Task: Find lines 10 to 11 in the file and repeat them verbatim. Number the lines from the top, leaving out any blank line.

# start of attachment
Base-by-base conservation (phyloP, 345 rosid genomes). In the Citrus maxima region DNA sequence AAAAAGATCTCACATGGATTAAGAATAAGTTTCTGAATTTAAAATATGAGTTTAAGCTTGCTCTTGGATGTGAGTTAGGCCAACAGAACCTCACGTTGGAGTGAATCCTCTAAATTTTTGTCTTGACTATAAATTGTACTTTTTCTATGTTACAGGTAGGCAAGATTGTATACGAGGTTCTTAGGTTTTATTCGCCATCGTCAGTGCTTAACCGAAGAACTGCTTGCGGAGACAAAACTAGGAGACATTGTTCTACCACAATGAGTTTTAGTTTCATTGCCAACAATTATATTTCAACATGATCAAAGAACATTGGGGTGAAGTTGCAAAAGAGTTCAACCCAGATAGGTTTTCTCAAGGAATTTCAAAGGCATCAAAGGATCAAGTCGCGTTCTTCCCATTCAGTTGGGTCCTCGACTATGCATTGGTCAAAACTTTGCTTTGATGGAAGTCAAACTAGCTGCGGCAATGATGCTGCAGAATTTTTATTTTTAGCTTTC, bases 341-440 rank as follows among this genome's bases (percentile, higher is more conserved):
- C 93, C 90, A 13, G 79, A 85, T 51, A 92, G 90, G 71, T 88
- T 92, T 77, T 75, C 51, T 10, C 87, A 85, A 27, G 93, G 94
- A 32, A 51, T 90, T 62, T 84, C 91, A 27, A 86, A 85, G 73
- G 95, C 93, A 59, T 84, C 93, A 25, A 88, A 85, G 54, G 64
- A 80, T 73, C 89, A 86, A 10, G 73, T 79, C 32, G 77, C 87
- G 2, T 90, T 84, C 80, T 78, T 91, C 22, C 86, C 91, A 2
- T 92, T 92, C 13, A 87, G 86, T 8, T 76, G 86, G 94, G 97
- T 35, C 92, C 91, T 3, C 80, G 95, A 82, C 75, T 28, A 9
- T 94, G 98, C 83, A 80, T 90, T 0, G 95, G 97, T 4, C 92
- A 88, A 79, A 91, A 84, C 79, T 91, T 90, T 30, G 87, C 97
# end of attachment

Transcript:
- T 94, G 98, C 83, A 80, T 90, T 0, G 95, G 97, T 4, C 92
- A 88, A 79, A 91, A 84, C 79, T 91, T 90, T 30, G 87, C 97